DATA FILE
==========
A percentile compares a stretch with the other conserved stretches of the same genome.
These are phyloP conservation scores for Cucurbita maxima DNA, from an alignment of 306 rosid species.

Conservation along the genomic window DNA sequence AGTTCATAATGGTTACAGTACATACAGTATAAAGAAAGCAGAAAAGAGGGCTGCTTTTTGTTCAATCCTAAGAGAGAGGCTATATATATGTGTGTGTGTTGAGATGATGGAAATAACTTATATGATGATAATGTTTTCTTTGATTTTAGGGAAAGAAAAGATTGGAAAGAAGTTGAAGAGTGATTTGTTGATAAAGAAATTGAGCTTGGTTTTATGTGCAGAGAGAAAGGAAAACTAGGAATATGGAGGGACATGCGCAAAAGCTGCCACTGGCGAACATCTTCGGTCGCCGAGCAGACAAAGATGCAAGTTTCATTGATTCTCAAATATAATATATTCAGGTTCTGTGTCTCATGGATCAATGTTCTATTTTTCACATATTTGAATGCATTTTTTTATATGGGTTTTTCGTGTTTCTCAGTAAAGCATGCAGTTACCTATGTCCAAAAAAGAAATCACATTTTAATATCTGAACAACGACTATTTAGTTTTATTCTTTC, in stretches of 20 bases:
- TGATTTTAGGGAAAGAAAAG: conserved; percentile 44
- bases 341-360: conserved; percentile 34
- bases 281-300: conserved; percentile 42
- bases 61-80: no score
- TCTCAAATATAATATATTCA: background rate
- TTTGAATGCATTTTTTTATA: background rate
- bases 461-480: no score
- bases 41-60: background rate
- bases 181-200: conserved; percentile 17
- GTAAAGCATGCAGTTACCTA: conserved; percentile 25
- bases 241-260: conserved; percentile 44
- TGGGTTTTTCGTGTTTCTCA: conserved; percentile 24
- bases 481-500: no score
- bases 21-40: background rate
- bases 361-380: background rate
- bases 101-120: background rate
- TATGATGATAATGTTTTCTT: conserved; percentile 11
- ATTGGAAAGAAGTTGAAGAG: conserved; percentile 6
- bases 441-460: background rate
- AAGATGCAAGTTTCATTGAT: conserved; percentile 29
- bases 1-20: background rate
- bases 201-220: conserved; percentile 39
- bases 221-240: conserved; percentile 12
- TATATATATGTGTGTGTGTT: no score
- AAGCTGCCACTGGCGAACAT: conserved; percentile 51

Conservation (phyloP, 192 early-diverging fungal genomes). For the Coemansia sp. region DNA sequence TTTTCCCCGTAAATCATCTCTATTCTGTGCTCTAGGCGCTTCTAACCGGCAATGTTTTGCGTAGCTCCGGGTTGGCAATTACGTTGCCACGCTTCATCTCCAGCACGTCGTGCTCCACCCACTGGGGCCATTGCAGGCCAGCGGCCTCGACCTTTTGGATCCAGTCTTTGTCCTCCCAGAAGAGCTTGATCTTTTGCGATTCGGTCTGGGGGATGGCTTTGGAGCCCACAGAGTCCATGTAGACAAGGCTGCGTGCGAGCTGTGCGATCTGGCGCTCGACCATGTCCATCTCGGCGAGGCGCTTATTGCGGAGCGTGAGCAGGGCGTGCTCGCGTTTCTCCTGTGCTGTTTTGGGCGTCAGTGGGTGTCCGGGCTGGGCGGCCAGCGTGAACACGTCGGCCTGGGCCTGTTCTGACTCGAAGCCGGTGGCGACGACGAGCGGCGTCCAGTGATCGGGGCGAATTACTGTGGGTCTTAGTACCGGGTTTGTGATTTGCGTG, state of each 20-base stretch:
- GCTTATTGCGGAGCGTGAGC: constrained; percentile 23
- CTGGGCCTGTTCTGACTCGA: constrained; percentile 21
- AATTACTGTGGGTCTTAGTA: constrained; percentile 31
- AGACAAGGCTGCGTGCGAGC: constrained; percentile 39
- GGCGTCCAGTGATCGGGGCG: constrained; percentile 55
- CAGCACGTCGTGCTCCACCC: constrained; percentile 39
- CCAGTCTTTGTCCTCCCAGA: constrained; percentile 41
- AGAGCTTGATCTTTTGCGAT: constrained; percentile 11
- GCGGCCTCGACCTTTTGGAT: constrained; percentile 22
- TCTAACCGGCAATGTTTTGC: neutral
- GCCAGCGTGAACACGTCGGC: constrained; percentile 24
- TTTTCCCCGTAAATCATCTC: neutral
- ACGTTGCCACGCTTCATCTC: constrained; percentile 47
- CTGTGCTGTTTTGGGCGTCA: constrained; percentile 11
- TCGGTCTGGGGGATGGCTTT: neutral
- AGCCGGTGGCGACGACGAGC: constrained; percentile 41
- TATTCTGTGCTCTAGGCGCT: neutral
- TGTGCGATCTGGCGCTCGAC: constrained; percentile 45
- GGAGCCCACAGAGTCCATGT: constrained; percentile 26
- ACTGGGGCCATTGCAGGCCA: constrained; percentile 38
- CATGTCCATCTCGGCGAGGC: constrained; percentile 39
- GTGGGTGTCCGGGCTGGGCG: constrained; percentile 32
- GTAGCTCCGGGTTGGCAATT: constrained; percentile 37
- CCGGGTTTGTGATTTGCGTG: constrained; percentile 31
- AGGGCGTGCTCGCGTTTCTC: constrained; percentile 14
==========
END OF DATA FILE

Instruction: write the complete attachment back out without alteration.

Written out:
A percentile compares a stretch with the other conserved stretches of the same genome.
These are phyloP conservation scores for Cucurbita maxima DNA, from an alignment of 306 rosid species.

Conservation along the genomic window DNA sequence AGTTCATAATGGTTACAGTACATACAGTATAAAGAAAGCAGAAAAGAGGGCTGCTTTTTGTTCAATCCTAAGAGAGAGGCTATATATATGTGTGTGTGTTGAGATGATGGAAATAACTTATATGATGATAATGTTTTCTTTGATTTTAGGGAAAGAAAAGATTGGAAAGAAGTTGAAGAGTGATTTGTTGATAAAGAAATTGAGCTTGGTTTTATGTGCAGAGAGAAAGGAAAACTAGGAATATGGAGGGACATGCGCAAAAGCTGCCACTGGCGAACATCTTCGGTCGCCGAGCAGACAAAGATGCAAGTTTCATTGATTCTCAAATATAATATATTCAGGTTCTGTGTCTCATGGATCAATGTTCTATTTTTCACATATTTGAATGCATTTTTTTATATGGGTTTTTCGTGTTTCTCAGTAAAGCATGCAGTTACCTATGTCCAAAAAAGAAATCACATTTTAATATCTGAACAACGACTATTTAGTTTTATTCTTTC, in stretches of 20 bases:
- TGATTTTAGGGAAAGAAAAG: conserved; percentile 44
- bases 341-360: conserved; percentile 34
- bases 281-300: conserved; percentile 42
- bases 61-80: no score
- TCTCAAATATAATATATTCA: background rate
- TTTGAATGCATTTTTTTATA: background rate
- bases 461-480: no score
- bases 41-60: background rate
- bases 181-200: conserved; percentile 17
- GTAAAGCATGCAGTTACCTA: conserved; percentile 25
- bases 241-260: conserved; percentile 44
- TGGGTTTTTCGTGTTTCTCA: conserved; percentile 24
- bases 481-500: no score
- bases 21-40: background rate
- bases 361-380: background rate
- bases 101-120: background rate
- TATGATGATAATGTTTTCTT: conserved; percentile 11
- ATTGGAAAGAAGTTGAAGAG: conserved; percentile 6
- bases 441-460: background rate
- AAGATGCAAGTTTCATTGAT: conserved; percentile 29
- bases 1-20: background rate
- bases 201-220: conserved; percentile 39
- bases 221-240: conserved; percentile 12
- TATATATATGTGTGTGTGTT: no score
- AAGCTGCCACTGGCGAACAT: conserved; percentile 51

Conservation (phyloP, 192 early-diverging fungal genomes). For the Coemansia sp. region DNA sequence TTTTCCCCGTAAATCATCTCTATTCTGTGCTCTAGGCGCTTCTAACCGGCAATGTTTTGCGTAGCTCCGGGTTGGCAATTACGTTGCCACGCTTCATCTCCAGCACGTCGTGCTCCACCCACTGGGGCCATTGCAGGCCAGCGGCCTCGACCTTTTGGATCCAGTCTTTGTCCTCCCAGAAGAGCTTGATCTTTTGCGATTCGGTCTGGGGGATGGCTTTGGAGCCCACAGAGTCCATGTAGACAAGGCTGCGTGCGAGCTGTGCGATCTGGCGCTCGACCATGTCCATCTCGGCGAGGCGCTTATTGCGGAGCGTGAGCAGGGCGTGCTCGCGTTTCTCCTGTGCTGTTTTGGGCGTCAGTGGGTGTCCGGGCTGGGCGGCCAGCGTGAACACGTCGGCCTGGGCCTGTTCTGACTCGAAGCCGGTGGCGACGACGAGCGGCGTCCAGTGATCGGGGCGAATTACTGTGGGTCTTAGTACCGGGTTTGTGATTTGCGTG, state of each 20-base stretch:
- GCTTATTGCGGAGCGTGAGC: constrained; percentile 23
- CTGGGCCTGTTCTGACTCGA: constrained; percentile 21
- AATTACTGTGGGTCTTAGTA: constrained; percentile 31
- AGACAAGGCTGCGTGCGAGC: constrained; percentile 39
- GGCGTCCAGTGATCGGGGCG: constrained; percentile 55
- CAGCACGTCGTGCTCCACCC: constrained; percentile 39
- CCAGTCTTTGTCCTCCCAGA: constrained; percentile 41
- AGAGCTTGATCTTTTGCGAT: constrained; percentile 11
- GCGGCCTCGACCTTTTGGAT: constrained; percentile 22
- TCTAACCGGCAATGTTTTGC: neutral
- GCCAGCGTGAACACGTCGGC: constrained; percentile 24
- TTTTCCCCGTAAATCATCTC: neutral
- ACGTTGCCACGCTTCATCTC: constrained; percentile 47
- CTGTGCTGTTTTGGGCGTCA: constrained; percentile 11
- TCGGTCTGGGGGATGGCTTT: neutral
- AGCCGGTGGCGACGACGAGC: constrained; percentile 41
- TATTCTGTGCTCTAGGCGCT: neutral
- TGTGCGATCTGGCGCTCGAC: constrained; percentile 45
- GGAGCCCACAGAGTCCATGT: constrained; percentile 26
- ACTGGGGCCATTGCAGGCCA: constrained; percentile 38
- CATGTCCATCTCGGCGAGGC: constrained; percentile 39
- GTGGGTGTCCGGGCTGGGCG: constrained; percentile 32
- GTAGCTCCGGGTTGGCAATT: constrained; percentile 37
- CCGGGTTTGTGATTTGCGTG: constrained; percentile 31
- AGGGCGTGCTCGCGTTTCTC: constrained; percentile 14